The book cover of Red Nile by author Robert Twigger.While on a hunting expedition in the Balkans in 1859, British explorer Samuel Baker made a stop — along with his travel companion, a maharaja from India — at a slave market town in what is now Bulgaria. Baker was looking for a bit of respite from the hunt, when he chanced to pass a young Hungarian slave girl about to be auctioned. He was completely taken by her. In one colorful version of the story, an elderly Ottoman governor outbid Baker for the girl. Determined to keep the woman out of the official’s hands, Baker secretly arranged for her escape and fled with her down the Danube to freedom.

“From these extraordinary beginnings,” writes author Robert Twigger, “began the greatest husband-and-wife exploring team the world has ever seen, or is likely to see.”

Within two years of that incident, Baker and his soon-to-be wife Florence launched an expedition to find the source of the Nile. And they did it in a way that no other expedition since ancient times was able to achieve: by ascending the length of the river — upstream. That epic four-year journey, which uncovered Lake Nzige near the Nile’s source, came at the price of adventures almost too grueling to be believed: no-holds-barred battles with murderous illnesses, a showdown of wiles against one King Kamrasi (the brutish local despot of Bonyoro), and involvement in a jungle war that repulsed an army of slave traders.

That remarkable story is just one in a blizzard of tales that make up Red Nile: A Biography of the World’s Greatest River. Spurning the conventional historical narrative, author and explorer Robert Twigger instead delivers a chronicle of the world’s longest river, a river with an uncanny penchant for stoking the passions of its admirers both near and far, from an altogether different perspective: by way of stories that literally, or figuratively, invoke the color red. It is not the benevolent red of strawberries and cardinals that Twigger has in mind here. He’s talking about the more fulsome, flustered red of danger, passion, and blood often linked with attempts to conquer and subdue what he suggests is not just a river, but an indubitable force of nature.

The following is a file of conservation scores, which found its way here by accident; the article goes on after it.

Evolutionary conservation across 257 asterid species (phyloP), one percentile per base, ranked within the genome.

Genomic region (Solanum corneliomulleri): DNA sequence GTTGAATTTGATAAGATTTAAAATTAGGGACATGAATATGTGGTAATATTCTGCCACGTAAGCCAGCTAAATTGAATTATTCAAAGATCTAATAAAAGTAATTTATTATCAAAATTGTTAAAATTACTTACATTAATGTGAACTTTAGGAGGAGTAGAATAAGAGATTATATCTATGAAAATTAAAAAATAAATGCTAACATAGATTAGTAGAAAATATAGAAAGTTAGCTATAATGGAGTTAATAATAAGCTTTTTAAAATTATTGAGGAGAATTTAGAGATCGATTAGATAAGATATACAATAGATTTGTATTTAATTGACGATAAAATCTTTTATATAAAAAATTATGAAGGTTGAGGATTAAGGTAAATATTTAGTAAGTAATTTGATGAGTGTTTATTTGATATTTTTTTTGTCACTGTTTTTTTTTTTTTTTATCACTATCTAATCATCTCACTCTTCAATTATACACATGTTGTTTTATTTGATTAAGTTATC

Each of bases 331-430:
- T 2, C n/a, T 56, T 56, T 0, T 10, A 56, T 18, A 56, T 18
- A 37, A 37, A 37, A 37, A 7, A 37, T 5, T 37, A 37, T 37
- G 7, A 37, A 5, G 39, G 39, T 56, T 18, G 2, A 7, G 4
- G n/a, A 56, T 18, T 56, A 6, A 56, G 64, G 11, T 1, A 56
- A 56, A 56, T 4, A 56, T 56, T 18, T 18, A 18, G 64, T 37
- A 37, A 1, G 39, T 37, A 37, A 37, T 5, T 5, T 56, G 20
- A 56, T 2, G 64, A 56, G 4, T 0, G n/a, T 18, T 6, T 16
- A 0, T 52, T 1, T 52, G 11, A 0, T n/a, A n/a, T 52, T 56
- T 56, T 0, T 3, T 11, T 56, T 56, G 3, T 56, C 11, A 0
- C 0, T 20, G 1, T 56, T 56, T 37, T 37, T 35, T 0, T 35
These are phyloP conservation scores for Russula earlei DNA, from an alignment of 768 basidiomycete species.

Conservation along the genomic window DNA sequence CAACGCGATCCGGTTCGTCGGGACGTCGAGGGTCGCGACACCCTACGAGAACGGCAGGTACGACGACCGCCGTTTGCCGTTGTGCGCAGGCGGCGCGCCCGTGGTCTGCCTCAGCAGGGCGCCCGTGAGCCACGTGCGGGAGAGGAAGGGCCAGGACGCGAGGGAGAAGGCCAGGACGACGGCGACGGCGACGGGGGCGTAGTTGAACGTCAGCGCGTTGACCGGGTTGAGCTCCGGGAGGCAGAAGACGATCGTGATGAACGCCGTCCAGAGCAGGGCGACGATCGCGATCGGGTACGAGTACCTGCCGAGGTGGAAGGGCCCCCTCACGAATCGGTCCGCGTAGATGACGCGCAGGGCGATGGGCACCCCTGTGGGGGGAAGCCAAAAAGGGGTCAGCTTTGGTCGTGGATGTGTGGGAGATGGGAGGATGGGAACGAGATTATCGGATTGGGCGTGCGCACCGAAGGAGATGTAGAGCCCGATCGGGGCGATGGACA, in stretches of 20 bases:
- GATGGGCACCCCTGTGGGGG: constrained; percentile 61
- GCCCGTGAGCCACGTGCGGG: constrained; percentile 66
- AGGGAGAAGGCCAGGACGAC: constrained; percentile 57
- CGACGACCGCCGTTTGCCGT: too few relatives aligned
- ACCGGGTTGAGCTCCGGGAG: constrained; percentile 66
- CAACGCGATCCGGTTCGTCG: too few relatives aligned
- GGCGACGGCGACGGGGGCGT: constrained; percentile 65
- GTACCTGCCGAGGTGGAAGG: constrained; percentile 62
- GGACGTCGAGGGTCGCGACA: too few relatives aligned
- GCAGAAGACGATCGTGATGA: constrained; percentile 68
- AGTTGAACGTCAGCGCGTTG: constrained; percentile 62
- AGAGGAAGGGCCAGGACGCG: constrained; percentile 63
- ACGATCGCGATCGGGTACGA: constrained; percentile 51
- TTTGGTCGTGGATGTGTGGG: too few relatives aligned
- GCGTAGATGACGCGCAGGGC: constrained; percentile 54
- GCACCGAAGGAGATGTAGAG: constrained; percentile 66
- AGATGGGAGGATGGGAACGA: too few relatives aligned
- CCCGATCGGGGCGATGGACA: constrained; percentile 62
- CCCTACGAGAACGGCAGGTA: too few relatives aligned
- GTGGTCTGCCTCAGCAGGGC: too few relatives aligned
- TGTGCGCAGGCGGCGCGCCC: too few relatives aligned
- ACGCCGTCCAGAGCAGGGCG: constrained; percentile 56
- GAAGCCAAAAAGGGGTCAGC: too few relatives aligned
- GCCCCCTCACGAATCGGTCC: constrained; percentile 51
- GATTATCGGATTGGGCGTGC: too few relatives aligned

“This is a river that naturally runs red throughout history,” Twigger writes. “Most of the stories, the human stories, concern attempts, successful or not, to control this river … stories of excess, love, passion, splendor and death. Plenty of death.”

The title of the book is taken from a little-known event that unfolds once a year at the Nile’s confluence at Khartoum, Sudan. For several days each summer, the Ethiopian-born Blue Nile enters the White Nile in full flood, backing up the latter and temporarily reversing its flow. The tumultuous waters churn up the river’s colorful sediment causing the Nile to appear red. Twigger makes this phenomenon his chief metaphor from the outset of the book.